With Christmas approaching I’ve decided to keep things lighthearted here for the festive season, so you won’t be seeing any rants until January! As has become my custom – I’m now in my third year of doing it – I have been treating (I think that’s the right word!) my Facebook friends and Twitter followers to a Christmas Song each day for Advent. I have in the past shared an edited highlights package of these but have never shared the full set on my blog, so it’s about time I put that right. It isn’t really my style to post every day, so the current plan is to split this into four parts: three sets of six and the final seven on Christmas Day. But plans can change, so if you’d prefer that I posted here each day in parallel with Twitter and Facebook please let me know.

I try to make this selection a little different from those you usually find on the compilation albums. Only about a quarter of my choices will have featured on a chart listing at any time – so if you’re looking for Slade or Wizzard I’m afraid you’ll be out of luck! But the one thing they have in common is that I like them, which I suppose should really go without saying! So, let’s get this show on the road…..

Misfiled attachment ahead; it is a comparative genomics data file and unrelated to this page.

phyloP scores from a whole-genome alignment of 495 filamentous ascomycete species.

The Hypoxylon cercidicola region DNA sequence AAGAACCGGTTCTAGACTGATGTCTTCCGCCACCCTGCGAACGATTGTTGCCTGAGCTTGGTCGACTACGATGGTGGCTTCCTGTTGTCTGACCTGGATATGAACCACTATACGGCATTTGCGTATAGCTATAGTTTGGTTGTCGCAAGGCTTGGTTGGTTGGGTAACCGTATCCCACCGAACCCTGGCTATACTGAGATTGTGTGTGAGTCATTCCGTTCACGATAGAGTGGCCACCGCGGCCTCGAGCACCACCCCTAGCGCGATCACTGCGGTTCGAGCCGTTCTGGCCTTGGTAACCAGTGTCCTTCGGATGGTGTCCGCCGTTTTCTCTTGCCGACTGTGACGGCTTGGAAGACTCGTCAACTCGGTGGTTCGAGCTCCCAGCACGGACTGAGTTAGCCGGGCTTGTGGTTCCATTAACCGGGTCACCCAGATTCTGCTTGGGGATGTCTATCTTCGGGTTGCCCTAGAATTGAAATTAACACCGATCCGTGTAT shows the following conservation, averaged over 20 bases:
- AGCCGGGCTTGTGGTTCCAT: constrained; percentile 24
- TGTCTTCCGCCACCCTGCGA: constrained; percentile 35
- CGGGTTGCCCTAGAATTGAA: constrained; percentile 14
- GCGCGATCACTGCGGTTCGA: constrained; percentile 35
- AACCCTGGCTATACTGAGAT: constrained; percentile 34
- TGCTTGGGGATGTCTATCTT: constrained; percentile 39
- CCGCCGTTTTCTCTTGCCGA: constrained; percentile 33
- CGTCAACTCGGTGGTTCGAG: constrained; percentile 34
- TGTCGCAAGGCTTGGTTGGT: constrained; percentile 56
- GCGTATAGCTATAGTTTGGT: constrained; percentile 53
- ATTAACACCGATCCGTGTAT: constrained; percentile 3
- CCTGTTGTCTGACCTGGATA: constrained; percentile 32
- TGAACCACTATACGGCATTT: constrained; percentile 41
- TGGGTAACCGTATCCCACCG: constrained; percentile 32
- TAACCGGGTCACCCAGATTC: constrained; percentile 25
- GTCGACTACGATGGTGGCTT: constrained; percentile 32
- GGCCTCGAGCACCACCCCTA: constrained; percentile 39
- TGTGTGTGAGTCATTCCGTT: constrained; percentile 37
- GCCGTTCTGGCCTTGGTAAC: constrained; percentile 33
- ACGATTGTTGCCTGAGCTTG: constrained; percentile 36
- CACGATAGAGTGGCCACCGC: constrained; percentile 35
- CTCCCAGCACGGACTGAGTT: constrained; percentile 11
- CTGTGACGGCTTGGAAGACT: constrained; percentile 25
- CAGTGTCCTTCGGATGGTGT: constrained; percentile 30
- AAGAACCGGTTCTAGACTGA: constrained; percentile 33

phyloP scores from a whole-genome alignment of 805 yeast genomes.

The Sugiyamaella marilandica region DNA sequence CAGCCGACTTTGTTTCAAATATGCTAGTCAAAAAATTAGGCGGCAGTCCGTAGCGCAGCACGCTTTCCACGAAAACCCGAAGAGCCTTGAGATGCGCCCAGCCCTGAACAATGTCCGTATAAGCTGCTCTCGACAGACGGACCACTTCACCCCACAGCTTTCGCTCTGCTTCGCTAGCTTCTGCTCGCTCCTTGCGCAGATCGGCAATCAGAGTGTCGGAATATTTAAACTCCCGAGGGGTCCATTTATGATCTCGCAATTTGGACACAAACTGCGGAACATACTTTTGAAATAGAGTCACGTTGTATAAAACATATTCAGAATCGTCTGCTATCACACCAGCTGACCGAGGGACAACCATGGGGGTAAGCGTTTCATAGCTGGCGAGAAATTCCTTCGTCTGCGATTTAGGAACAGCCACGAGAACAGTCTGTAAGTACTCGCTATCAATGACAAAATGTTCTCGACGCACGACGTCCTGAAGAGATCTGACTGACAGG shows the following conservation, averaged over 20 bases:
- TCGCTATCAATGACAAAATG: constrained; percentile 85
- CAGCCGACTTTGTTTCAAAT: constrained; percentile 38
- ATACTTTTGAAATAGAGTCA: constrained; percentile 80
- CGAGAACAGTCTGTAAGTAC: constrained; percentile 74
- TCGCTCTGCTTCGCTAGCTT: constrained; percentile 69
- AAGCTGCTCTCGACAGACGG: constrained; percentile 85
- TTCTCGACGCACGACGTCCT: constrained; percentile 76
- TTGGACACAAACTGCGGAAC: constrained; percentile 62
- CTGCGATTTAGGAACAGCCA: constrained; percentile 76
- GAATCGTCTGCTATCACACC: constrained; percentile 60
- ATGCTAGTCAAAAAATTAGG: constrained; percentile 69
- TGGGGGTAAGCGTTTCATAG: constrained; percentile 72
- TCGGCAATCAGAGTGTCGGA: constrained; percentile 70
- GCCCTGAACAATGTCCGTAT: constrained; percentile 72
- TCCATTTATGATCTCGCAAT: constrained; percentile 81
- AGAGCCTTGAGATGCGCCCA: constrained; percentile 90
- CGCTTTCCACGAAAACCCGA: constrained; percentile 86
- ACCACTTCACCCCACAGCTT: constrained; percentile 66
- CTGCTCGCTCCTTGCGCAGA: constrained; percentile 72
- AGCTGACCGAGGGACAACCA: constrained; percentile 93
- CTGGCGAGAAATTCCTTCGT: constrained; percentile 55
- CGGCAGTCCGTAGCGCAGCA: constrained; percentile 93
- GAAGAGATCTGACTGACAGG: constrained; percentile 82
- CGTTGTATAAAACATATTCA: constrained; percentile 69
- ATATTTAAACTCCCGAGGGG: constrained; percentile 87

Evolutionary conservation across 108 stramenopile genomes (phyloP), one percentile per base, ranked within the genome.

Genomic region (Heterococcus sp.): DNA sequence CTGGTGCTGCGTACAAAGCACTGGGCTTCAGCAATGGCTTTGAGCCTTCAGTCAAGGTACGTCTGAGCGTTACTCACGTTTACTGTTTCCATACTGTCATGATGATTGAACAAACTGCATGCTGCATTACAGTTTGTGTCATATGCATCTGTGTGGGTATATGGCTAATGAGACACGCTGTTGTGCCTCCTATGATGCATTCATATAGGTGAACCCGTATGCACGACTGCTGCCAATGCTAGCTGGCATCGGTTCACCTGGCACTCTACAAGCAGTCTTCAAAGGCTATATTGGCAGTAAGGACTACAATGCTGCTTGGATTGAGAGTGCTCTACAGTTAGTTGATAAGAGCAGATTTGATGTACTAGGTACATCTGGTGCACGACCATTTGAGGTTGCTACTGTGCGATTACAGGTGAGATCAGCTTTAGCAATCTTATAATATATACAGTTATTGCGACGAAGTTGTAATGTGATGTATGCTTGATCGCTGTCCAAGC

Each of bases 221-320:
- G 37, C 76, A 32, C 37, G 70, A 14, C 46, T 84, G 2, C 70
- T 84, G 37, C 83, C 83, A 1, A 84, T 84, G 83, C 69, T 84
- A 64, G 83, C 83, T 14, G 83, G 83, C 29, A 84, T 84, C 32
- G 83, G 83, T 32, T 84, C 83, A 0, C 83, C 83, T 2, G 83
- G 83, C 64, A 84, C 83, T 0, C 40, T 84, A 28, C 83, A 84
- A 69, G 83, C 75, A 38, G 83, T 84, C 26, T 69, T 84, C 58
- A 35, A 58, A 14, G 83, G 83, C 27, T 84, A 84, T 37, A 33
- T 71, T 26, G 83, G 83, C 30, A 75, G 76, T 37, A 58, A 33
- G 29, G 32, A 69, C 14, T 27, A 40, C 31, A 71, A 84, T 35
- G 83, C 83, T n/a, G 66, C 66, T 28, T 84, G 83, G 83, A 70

Having said that I generally avoid the pop charts, Day 1 immediately broke that rule. This has been a favourite of mine and although it was a huge Christmas hit it was actually written as a protest against commercialism. It is also a great song:

For Day 2 I chose a song by the best live band I’ve ever seen. Sadly, they disbanded a couple of years ago but their brand of folk music, blended with all sorts of other influences, brilliantly played with a large dose of lunacy lives on in their videos. This was released as a Christmas single but it made very little impact on the charts, sadly, peaking at no.188:

As Day 3 was a Sunday, I chose something more restful. This is a cover of an Enya song: I could have gone for the original but preferred this version. The fact that Viktoria is a Facebook friend had absolutely nothing to do with that – just listen to this and you’ll be seduced into the song even though, like me, you probably won’t know what the words mean. I understand it to have a seasonal meaning, though. This is one of the most beautiful voices you’ll ever hear: